This is the first of two papers produced as part of the Centre for Crime and Justice Studies contribution to the work of the Transition to Adulthood (T2A) Alliance. This briefing looks at factors affecting young adults in three areas of England covered by the T2A pilots
All our publications are available to download for free. If you like what you have read, why not think about making a donation to support our future work.
As the population in custody in England and Wales hits a record high, a report from the Centre for Crime and Justice Studies questions the role of community sentences in controlling or reducing prison numbers. Community sentences: a solution to penal excess? argues that there are inherent limits to what community sentences can achieve beyond relatively minor adjustments to the numbers in custody.
Our 2010/2011 Annual Report
In early 2011 the National Statistician conducted an independent review of crime statistics with the aim of increasing public confidence in these statistics.
The Centre for Crime and Justice Studies worked with Professor Tim Hope of the University of Salford on a submission to the review. The Centre and Professor Hope argued:
Doing justice locally: The North Liverpool Community Justice Centre offers the first non-government funded assessment of the flagship North Liverpool Community Justice Centre. As the first and most highly developed example of a community justice court in the UK, the North Liverpool Community Justice Centre has been a showcase for plans for community justice more broadly.
New light is shed on the challenges facing the coalition in reforming the criminal justice system, with the publication of a report by the Centre for Crime and Justice Studies. In a collection of essays by leading thinkers and commentators, the report Lessons for the coalition, critiques the many innovations and the numerous failings on criminal justice during Labour's period in office.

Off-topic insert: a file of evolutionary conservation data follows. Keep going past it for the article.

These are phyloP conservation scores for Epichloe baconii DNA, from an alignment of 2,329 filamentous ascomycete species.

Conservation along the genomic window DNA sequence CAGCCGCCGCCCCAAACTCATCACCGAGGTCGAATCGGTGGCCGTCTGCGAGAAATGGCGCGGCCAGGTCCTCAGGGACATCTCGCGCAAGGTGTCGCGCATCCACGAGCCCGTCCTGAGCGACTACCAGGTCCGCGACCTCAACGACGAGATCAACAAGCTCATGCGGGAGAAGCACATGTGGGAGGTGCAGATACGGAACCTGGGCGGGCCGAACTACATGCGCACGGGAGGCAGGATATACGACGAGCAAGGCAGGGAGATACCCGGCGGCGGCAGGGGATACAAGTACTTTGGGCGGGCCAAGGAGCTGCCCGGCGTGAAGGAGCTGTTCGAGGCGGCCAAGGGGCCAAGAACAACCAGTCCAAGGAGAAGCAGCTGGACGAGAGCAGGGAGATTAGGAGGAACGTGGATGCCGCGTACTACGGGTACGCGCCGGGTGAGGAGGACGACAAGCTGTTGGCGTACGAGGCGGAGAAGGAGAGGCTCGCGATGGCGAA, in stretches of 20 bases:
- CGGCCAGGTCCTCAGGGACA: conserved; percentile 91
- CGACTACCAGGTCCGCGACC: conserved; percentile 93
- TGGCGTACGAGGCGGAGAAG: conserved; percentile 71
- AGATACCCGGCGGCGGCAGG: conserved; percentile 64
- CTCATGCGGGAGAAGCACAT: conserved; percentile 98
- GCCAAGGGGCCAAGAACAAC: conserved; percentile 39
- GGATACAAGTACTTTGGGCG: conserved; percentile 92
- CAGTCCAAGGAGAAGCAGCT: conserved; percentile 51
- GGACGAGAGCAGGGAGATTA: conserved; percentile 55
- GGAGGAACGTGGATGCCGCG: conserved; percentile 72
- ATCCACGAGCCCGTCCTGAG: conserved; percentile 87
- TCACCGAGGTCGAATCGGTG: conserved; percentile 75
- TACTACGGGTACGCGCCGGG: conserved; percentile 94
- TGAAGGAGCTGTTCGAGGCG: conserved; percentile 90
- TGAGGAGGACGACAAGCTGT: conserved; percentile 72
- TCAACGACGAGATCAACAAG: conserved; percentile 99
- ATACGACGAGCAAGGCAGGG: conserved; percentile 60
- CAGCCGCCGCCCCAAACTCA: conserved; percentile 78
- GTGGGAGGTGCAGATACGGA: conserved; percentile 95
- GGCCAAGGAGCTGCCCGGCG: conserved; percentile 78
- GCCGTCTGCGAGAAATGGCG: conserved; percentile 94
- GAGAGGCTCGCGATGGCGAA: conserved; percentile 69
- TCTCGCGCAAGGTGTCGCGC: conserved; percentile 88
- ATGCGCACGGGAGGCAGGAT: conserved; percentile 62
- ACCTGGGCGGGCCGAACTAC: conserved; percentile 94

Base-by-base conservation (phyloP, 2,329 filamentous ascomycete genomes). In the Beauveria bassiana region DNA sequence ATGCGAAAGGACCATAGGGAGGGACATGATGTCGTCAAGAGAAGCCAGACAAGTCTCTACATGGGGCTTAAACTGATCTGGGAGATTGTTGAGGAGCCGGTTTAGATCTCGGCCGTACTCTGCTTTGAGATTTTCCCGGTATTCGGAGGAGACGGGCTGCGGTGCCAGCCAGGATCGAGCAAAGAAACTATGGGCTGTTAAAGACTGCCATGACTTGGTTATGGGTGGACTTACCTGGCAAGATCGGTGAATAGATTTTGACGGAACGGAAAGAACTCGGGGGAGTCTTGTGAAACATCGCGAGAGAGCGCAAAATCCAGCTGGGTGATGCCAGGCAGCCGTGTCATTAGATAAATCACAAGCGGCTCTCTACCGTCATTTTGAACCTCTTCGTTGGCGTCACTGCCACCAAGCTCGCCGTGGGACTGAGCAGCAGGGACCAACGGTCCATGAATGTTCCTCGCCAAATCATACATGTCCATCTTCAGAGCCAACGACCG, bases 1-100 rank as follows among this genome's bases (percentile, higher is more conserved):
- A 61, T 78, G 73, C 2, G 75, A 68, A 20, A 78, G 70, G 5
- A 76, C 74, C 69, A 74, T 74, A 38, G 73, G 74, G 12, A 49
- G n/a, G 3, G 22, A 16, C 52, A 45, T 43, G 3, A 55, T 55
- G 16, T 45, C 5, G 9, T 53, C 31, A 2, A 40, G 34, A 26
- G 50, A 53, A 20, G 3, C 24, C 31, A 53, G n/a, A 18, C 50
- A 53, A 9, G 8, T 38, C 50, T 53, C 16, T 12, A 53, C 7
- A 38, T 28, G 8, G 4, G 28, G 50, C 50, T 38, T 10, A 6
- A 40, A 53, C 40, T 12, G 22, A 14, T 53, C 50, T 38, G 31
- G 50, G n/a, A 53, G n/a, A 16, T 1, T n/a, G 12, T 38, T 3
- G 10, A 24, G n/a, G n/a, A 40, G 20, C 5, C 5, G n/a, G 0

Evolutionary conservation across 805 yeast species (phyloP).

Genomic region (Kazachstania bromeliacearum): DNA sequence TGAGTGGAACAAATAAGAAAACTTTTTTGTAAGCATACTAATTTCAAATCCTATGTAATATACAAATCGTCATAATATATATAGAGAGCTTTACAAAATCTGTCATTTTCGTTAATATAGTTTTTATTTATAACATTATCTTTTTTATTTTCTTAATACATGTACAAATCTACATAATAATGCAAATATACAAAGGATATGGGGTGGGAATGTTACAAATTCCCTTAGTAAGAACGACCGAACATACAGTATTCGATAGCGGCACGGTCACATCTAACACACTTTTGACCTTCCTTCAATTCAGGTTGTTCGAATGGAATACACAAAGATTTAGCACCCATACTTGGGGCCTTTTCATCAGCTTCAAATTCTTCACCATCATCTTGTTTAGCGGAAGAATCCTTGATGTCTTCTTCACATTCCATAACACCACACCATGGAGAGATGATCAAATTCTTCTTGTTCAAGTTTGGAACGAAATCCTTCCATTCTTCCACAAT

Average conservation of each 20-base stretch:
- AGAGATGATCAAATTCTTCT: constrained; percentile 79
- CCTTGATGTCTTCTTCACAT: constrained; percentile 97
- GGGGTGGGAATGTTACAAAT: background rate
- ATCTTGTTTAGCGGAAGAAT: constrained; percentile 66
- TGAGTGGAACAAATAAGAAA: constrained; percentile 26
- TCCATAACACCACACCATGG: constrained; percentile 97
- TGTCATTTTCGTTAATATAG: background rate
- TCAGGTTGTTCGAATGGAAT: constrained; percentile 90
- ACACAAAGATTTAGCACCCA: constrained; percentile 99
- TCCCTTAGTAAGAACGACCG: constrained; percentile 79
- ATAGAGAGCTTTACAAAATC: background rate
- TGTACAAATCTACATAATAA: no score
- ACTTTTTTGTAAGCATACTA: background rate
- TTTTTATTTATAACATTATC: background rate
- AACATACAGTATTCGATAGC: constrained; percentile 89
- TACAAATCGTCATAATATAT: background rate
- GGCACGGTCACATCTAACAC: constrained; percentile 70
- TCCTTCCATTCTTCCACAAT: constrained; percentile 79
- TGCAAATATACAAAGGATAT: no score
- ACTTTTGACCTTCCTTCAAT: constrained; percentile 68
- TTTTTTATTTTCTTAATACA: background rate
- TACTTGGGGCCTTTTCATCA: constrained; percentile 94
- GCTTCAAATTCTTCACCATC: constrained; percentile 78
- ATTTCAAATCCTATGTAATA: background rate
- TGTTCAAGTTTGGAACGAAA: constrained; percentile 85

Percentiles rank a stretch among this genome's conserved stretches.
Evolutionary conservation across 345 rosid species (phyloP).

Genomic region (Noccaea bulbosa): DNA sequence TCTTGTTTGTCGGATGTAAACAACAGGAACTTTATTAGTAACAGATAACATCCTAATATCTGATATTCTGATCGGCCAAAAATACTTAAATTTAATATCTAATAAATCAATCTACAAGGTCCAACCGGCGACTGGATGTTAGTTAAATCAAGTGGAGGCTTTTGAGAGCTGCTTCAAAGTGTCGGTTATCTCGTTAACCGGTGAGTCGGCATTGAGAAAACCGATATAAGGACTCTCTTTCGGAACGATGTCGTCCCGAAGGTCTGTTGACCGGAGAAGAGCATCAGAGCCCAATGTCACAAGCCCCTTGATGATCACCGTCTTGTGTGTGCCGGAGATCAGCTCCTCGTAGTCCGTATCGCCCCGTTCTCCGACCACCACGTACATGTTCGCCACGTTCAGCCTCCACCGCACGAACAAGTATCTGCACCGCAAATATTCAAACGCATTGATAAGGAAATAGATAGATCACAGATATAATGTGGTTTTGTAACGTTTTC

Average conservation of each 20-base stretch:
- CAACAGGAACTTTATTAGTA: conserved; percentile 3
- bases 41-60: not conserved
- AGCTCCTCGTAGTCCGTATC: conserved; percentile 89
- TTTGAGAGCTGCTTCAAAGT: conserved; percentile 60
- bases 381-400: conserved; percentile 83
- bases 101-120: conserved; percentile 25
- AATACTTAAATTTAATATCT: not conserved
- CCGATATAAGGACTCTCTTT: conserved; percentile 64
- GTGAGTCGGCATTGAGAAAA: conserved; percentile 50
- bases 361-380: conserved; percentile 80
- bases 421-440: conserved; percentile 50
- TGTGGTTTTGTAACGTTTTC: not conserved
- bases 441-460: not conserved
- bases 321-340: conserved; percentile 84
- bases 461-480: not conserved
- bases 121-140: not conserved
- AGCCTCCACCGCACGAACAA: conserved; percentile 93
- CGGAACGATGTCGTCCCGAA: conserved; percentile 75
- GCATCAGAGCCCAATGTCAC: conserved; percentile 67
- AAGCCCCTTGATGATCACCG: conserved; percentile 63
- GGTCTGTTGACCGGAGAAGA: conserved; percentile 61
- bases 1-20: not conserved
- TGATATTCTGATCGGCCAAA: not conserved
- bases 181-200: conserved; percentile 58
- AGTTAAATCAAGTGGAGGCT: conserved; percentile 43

Rises in spending on the magistrates' courts and the Crown Court in the past ten years pose difficult choices for the coalition government, according to a report published by Centre for Crime and Justice Studies. Magistrates' courts' and Crown Court expenditure 1999-2009 highlights the following:
Spending on the prison and probation system in England and Wales has grown by 36 per cent in real terms since 2004 despite a major reorganisation that was meant to save money, a report from the Centre for Crime and Justice Studies has found.
Our 2009/2010 Annual Report
There is little evidence to support the intensive Family Intervention Projects according to Professor David Gregg's briefing paper, Family intervention projects: a classic case of policy-based evidence which is based on a comprehensive re-analysis of government funded evaluations on the effectiveness of the Family Intervention Project (FIP) strategy.